Suzette Shaw is an African American activist, poet, blogger, and women's advocate. Not long ago due to circumstances beyond her control she was a homeless resident of Skid Row where she now continues to reside...housed. Ms. Shaw studied health science education and mental health over thirty years ago, and previously worked in human services and resources. Since being displaced to Skid Row, her focus has been mental health advocacy. As a former person of the middle class who has repeatedly been displaced, Ms. Shaw has run the gamut of displacement, fighting to gain sustainable employment and suffering through long daily commutes to seek work. She offers a compelling story of her struggle for equality, equity, and sustainability while her health has been continually jeopardized.

Physically, emotionally and spiritually, Ms. Shaw has had to rebuild herself and her life from ruins while living in distress, in a community that houses the highest homeless population of America, where people are residing in living conditions below United Nations standards, yet are surrounded by high rise luxury apartments. Daily access to basic hygiene, clean water, and quality healthy foods are scarce and the right to rest is regularly challenged by law enforcement.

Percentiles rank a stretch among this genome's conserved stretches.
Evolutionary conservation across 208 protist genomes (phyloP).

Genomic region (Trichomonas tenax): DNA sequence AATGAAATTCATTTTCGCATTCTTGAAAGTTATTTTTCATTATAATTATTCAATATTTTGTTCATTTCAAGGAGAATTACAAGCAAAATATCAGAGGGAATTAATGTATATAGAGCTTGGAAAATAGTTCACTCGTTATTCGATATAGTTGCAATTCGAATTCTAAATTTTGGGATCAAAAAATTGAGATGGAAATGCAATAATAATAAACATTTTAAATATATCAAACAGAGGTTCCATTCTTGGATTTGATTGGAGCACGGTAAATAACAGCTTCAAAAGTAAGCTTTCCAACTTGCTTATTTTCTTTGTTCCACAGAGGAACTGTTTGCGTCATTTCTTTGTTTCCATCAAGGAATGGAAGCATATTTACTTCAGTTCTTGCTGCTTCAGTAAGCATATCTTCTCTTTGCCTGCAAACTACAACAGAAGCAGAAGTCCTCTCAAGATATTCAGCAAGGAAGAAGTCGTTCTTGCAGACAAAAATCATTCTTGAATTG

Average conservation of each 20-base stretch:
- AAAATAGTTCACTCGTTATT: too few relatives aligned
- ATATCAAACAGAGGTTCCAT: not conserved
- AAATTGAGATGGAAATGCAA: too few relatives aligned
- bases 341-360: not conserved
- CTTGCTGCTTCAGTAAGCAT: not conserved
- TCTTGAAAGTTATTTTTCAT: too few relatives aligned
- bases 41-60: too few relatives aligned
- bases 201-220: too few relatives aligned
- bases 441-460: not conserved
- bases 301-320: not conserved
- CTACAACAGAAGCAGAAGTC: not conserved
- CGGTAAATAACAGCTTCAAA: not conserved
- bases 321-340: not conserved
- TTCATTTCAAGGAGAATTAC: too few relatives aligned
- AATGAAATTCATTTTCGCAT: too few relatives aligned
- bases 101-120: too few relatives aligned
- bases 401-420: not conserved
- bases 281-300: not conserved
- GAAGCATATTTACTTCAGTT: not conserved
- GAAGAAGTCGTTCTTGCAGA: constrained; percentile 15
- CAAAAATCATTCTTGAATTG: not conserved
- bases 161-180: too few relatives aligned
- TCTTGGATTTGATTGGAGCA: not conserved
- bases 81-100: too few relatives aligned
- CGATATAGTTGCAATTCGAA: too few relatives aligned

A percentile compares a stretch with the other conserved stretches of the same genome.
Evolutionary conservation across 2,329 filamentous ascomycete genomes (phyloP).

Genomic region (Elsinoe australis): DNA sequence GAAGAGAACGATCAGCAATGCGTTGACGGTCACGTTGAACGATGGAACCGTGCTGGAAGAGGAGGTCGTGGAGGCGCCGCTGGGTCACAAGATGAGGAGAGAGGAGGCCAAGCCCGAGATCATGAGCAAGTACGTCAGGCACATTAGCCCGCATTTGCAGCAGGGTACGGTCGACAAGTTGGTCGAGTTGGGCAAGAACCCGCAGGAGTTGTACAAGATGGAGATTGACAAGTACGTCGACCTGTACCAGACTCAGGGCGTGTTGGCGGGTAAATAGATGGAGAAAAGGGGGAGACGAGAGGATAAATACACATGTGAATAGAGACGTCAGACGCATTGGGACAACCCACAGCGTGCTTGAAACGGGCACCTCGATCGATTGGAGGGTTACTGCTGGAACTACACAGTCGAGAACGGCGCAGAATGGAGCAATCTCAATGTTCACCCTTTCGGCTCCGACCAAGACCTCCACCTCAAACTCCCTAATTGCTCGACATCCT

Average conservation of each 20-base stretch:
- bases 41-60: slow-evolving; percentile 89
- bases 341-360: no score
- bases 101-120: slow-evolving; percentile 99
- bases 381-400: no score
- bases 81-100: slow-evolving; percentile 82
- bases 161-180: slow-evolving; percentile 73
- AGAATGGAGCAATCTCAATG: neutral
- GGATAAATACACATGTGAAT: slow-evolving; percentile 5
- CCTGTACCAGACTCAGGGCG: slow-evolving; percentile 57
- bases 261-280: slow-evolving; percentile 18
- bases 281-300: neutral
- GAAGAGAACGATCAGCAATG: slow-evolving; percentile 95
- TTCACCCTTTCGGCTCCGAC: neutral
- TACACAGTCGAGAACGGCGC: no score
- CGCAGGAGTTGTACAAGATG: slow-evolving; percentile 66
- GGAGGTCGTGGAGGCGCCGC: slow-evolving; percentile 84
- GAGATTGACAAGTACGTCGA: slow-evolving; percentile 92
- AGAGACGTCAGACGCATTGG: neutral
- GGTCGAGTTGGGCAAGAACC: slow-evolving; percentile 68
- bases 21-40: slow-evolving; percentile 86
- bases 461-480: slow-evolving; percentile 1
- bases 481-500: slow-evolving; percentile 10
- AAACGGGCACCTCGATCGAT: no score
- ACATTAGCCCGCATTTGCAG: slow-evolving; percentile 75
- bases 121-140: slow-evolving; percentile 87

Join us as we listen to Ms. Shaw share her story as well as draw contrast to the other stories which intertwine with hers by a single thread. Her understanding goes back decades and even generations as her mother was a trailblazer who implemented social service programs in Arizona, yet, today lives in poverty with her health stricken due to the stresses of disparities and inequities. Sadly, the trauma of what happens to family members is only further exacerbated by continued intergenerational trauma. The juxtaposition of Suzette Shaw navigating through these varying worlds and her broad perspective is compelling. As she has sought to heal, she has been compelled to understand her own idiosyncrasies along with those of her family, people and community. Poetry became her lifeline while she was homeless and traumatized and now weaves throughout her story, advocacy, and policy work today.